Buying translations

Which file formats are suitable for translation?

2021-05-File formats

Translations are needed in a wide variety of contexts: operating instructions, other machine texts, brochures, websites, sales presentations... the list goes on. Inevitably, these texts will be produced in different file formats – and not all are equally suitable for translation. We explain what you need to look out for and how you can avoid additional costs.

First things first: in principle, all file formats can be translated. But some are better suited to it, while others make life more complicated when it comes to preparing the texts they contain for translation.

Which file formats does a translation agency need?

It doesn’t really matter whether the texts to be translated are in Word, Excel, PowerPoint, InDesign, FrameMaker or Flare: a good translation agency will have no trouble handling most file formats. They should have these programs installed, and the project managers should know their way around them. Much more important for a smooth translation process is that the agency can access the text in an open file and in an editable form.


2021-05-Einfache-vs.-komplexe-Dateiformate_ENjpg© MEINRAD

Why does the file format need to be editable?

If texts are editable, translating them is a relatively straightforward and stress-free process. To understand why, we need to explain a bit more about how translation agencies work. These days, translations are only produced in the file itself in exceptional circumstances: instead, agencies and translators work with software known as CAT tools (short for Computer-Assisted Translation, and not to be confused with machine translation!). It’s only with this software that translation memories, term bases and potentially machine translation can be used in order to save clients money and produce the high-quality translations they expect as part of an efficient workflow. And CAT tools work by overwriting the source text and replacing it with the translation, resulting in a document in the same format as the source file.

What problems do non-editable files cause?

By implication, that means all files that can’t be edited aren’t suitable for translation in the CAT tool. The best example is PDF (Portable Document Format) files, where the translation agency first has to make the documents editable – usually by converting them to Word files. You can imagine how challenging this can be, especially if the texts are scanned PDF files which sometimes have handwritten comments too. Not only does converting the file usually result in a layout that works less well than in the original PDF file, but textual and numerical errors can also creep in. In themselves, PDFs aren’t a problem. Agencies are used to working with them, and project managers will do what they have to do in order to prepare the files for translation. However, this preparation (plus the work involved to export the finished product once the translation is finished) slows the overall process down and can cost clients more money.

And PDFs are by no means the only challenging file format. Even files which at first glance look harmless, i.e. formats which are usually well suited for translation, often contain texts that can’t be edited and so won’t be picked up by the translation software. Common examples are Word files, PowerPoint presentations and InDesign documents, which often feature texts in graphics or as images copied or linked from other files. Project managers need to keep an eye out and check each file for these non-editable texts before the translation begins – and ideally they’ll explain to you what happens next. If these texts need to be translated and they aren’t in an “open” format (e.g. Photoshop or Illustrator), often the only solution is to manually type them out.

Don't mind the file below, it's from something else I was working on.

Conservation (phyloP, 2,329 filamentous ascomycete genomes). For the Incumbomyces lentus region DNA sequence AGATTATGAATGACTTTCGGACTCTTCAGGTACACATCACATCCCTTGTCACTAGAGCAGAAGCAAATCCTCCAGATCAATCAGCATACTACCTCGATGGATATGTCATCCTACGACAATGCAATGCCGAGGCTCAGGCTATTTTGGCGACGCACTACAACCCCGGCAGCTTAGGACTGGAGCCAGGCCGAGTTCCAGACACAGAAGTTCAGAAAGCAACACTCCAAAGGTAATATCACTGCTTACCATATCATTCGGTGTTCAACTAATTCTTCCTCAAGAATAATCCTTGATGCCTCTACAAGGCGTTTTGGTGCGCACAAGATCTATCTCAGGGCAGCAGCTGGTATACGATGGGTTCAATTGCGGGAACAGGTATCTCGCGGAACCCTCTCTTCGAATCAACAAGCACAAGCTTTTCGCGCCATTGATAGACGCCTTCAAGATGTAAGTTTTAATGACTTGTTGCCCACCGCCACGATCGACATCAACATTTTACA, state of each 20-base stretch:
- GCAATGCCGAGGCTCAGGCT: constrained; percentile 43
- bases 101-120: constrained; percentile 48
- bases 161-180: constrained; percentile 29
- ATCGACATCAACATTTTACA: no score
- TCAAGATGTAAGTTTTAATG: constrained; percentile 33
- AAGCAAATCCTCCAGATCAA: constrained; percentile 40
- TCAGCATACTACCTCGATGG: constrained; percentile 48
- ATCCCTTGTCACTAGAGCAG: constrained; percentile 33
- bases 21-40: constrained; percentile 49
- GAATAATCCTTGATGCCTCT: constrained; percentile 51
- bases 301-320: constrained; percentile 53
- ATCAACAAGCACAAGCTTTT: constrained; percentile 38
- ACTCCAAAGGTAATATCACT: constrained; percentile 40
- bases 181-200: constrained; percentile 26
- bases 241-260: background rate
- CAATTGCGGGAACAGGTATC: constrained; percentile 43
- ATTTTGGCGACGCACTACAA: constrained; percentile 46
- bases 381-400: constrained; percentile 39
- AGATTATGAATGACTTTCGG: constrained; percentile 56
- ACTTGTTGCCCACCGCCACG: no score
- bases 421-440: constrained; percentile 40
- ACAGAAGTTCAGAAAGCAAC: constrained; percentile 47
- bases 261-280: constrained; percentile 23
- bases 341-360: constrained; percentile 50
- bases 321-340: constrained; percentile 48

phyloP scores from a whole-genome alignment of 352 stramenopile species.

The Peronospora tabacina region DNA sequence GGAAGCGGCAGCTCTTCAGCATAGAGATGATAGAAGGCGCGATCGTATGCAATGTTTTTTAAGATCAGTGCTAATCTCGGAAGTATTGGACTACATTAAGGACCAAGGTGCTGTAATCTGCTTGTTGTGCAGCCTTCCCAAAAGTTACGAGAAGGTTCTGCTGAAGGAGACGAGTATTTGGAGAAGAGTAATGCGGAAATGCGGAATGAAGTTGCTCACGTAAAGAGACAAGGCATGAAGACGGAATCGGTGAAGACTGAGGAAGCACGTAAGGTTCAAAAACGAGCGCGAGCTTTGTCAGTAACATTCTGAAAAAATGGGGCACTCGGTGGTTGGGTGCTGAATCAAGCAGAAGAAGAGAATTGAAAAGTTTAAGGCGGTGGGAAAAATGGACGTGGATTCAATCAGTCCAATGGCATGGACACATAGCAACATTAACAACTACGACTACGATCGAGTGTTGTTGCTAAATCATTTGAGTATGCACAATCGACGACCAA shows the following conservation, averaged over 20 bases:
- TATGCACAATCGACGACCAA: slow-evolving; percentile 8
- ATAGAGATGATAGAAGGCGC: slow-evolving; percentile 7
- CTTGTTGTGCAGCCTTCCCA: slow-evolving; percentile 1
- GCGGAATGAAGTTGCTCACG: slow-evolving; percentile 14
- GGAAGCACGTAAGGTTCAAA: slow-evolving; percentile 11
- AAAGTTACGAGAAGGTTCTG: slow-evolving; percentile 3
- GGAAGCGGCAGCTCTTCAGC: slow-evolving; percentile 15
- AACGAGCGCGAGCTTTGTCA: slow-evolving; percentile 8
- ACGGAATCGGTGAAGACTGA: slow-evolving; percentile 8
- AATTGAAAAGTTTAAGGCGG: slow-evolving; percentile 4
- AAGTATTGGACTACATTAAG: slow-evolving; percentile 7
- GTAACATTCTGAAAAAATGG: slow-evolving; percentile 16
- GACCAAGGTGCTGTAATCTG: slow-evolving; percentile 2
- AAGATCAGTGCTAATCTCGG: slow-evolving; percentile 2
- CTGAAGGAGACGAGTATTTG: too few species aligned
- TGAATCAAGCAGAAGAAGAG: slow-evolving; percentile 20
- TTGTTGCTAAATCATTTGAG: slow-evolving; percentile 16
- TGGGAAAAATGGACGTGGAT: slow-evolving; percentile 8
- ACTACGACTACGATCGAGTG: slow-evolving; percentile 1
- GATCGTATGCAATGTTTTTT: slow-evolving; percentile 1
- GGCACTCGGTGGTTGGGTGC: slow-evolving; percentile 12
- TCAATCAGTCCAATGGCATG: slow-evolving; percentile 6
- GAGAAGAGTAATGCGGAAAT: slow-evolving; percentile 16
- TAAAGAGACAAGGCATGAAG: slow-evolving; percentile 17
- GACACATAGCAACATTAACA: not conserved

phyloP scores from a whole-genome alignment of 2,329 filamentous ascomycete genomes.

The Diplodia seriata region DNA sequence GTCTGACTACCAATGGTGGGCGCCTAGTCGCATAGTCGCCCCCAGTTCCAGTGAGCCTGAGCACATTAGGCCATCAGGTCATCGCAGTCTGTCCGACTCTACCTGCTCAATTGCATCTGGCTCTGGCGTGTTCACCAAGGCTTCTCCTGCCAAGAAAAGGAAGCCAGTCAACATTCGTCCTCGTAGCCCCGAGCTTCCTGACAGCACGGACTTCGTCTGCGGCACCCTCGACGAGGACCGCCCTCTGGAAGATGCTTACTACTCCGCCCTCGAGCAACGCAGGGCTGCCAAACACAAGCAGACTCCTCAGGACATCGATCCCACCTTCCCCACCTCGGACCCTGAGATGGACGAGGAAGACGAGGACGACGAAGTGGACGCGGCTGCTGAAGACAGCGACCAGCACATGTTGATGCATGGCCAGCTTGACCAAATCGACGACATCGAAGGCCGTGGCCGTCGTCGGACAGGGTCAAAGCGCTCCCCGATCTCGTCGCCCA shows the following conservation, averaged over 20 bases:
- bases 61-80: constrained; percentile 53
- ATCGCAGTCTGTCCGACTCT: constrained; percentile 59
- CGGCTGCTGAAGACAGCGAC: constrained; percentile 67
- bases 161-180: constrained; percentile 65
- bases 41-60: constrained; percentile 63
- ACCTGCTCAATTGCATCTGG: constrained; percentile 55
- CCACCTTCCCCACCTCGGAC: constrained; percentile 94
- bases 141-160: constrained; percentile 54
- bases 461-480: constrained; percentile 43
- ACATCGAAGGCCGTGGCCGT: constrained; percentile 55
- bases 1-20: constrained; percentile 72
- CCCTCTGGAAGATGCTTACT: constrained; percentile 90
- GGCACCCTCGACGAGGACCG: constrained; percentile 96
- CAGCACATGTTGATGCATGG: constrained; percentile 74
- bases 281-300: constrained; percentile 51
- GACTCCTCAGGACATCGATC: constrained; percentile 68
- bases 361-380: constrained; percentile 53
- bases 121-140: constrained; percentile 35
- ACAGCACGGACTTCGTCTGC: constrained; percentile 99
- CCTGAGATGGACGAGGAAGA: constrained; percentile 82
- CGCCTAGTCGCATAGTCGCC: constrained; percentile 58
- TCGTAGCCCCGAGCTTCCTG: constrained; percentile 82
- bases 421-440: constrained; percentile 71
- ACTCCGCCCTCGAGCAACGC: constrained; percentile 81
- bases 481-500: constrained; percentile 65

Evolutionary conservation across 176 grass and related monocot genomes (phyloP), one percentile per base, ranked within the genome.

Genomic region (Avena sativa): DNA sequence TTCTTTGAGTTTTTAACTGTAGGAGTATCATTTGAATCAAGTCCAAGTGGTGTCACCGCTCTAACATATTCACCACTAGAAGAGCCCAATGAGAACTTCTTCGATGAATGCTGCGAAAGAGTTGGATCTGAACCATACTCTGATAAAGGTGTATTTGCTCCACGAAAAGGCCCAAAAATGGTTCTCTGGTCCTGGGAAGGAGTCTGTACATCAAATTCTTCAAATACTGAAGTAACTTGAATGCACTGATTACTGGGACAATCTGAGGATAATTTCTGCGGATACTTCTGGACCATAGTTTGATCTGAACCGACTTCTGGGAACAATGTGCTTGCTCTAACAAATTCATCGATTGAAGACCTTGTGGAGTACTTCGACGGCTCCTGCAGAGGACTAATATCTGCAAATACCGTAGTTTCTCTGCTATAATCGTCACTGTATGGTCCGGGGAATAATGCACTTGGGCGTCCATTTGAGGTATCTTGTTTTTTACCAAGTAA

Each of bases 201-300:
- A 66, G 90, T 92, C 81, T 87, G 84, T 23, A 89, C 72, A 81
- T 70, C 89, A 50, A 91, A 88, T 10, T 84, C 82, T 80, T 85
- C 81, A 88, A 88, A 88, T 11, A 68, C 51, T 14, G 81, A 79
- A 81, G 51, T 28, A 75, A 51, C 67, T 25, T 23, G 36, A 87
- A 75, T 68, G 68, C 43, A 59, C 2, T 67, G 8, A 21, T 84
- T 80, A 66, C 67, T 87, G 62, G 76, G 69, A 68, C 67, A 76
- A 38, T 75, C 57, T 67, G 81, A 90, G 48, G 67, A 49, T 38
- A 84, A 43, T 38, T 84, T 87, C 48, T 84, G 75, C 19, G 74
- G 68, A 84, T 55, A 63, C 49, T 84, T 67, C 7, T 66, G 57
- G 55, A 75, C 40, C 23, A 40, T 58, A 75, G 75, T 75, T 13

How can I keep things simple and save money?

There’s a golden rule for getting translations quickly, without additional costs and without a complex post-translation process:

The original format, i.e. the format in which the text was produced, is the best format for the translation.

If you can, it’s best to send that file to your translation agency. And it’s even better if you check the document for any non-editable content beforehand, as this will avoid time-consuming questions and unnecessary costs resulting from complex preparation and post-translation processes.

But the opposite can be true as well. Clients frequently create more work for themselves and copy texts from the software they use, such as MadCap Flare, Illustrator and InDesign, into a Word file, thinking that they’re doing the translation agency a favour and making things easier for them. But there’s really no need! It’s very rare that texts actually need to be manually copied from their original format. If in doubt, ask your agency which file formats they can handle – it’s probably more than you think. And even if things are a bit more complicated, there’s guaranteed to be a workaround of some kind, or there’ll be Localization Engineers beavering away to make sure your files can be translated.

Translating websites

More than anywhere else, this is true for website content. There’s almost never any need to manually copy the texts from the CMS and then copy the finished translation back into it – there’s an easier way! The exported .html, .xml or .xliff files can be translated in the CAT tool and then imported into the CMS. So you avoid copy and paste errors, keep the formatting, and can rest assured that everything that needs to be translated will be translated.

Whether it’s Word, FrameMaker, WordPress, MadCap Flare or whichever software and file formats you use, we’ll make your life easy. Talk to us about your file formats, and we’ll come up with a smooth, cost-effective translation process that works for you.

Main image: © Adobe Stock